Skip to main Content

Vice President Pence goes on-air to sway Alaskans on Senate health bill

  • Author: Erica Martinson
  • Updated: December 2, 2017
  • Published September 22, 2017

WASHINGTON — Vice President Mike Pence took to Anchorage's conservative radio airwaves Thursday evening to urge listeners to support the effort to repeal the Affordable Care Act that is moving through the Senate.

Pence called in to "The Dave Stieren Show" on KFQD and "The Mike Porcaro Show" on KENI. He praised the so-called Graham-Cassidy bill and urged listeners to call Alaska Republican Sens. Lisa Murkowski and Dan Sullivan and urge them to vote for the bill next week.

Vice President Mike Pence attends a health care listening session at the White House in June. (Joshua Roberts / Reuters file)

Pence, who has been the White House lead on the Obamacare repeal effort for months, said the latest bill is the best option.

It "gives us the best opportunity we've had yet to lift the burden of Obamacare off the people of Alaska and, frankly, send the resources that the federal government is now spending in health care out of Washington, D.C., and to every state capital in America so that the people of Alaska, the people of my home state of Indiana, and all 50 states will be able to craft health care solutions that will lower the cost of health insurance and expand access to health care coverage," Pence said on Stieren's show, according to transcripts provided by the Office of the Vice President.

On both shows, Pence said the two keys to the legislation were repealing the mandates that individuals buy and businesses provide insurance, and sending funding to the states through block grants so they can decide how to fund private markets themselves.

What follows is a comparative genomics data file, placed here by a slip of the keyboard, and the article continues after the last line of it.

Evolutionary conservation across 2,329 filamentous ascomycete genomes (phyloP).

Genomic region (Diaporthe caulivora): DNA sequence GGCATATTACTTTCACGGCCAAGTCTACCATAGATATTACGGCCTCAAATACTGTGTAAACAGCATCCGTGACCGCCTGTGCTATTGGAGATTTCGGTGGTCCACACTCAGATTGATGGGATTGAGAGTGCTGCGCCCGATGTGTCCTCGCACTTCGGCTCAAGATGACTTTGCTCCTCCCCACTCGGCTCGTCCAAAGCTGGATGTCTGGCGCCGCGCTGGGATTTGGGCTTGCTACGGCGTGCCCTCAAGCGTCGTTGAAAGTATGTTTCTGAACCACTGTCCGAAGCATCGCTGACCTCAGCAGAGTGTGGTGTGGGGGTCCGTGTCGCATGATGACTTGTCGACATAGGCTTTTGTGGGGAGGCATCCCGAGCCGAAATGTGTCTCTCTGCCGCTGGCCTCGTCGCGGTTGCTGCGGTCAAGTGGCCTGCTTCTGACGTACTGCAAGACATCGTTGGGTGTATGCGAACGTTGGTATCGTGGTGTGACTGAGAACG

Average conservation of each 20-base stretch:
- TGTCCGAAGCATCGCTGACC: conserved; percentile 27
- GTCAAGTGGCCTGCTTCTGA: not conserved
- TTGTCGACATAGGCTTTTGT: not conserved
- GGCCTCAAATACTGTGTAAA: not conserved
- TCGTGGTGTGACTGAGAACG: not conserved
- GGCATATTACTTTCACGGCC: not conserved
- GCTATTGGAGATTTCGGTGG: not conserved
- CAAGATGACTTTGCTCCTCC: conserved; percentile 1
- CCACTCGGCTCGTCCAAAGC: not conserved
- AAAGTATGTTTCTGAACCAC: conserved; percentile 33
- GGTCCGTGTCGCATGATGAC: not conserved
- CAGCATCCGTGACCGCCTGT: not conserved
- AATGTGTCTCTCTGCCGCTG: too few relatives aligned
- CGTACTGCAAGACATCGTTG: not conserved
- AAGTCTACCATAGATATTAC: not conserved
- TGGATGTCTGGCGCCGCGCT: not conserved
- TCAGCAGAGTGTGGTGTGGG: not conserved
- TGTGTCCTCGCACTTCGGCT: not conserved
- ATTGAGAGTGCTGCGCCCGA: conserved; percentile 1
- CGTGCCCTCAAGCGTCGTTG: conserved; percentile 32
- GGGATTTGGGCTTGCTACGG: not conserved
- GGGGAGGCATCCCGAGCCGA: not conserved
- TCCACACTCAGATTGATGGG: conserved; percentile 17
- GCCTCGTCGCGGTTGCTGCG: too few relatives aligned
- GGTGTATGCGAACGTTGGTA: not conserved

The bill would "also to redesign our health care system for the poor, known as Medicaid," Pence said.

"And what the Graham-Cassidy bill does is essentially says, look, let's let leaders in Juneau make these decisions instead of Washington, D.C.," Pence said.

On both shows, he pointed out the high cost of health care on the individual market in Alaska — the highest in the U.S. The cost on the Alaska market, which currently has only one insurer, has gone up 203 percent in recent years. But Premera plans will drop in price in 2018 by 26.5 percent, thanks to a government-approved "reinsurance" program put in place under the Affordable Care Act.

Pence had no bad words to say about Sullivan and Murkowski, though they have not yet said they will support the Graham-Cassidy bill, and Murkowski was one of three Republicans who voted against July repeal bills, tanking efforts in the Senate.

"Senator Dan Sullivan and Senator Lisa Murkowski are two outstanding legislators. And they've been great champions for Alaska on this legislation and in virtually every bill that moves through the Congress," Pence said.

Pence told Porcaro that both senators are friends of his, and that he has been working closely with them on the bill. Recent discussions with both senators' offices indicate they are still working through data to determine the bill's potential impact on Alaska.

Pence urged listeners to call both senators in support of the bill.

Local news matters.

Support independent, local journalism in Alaska.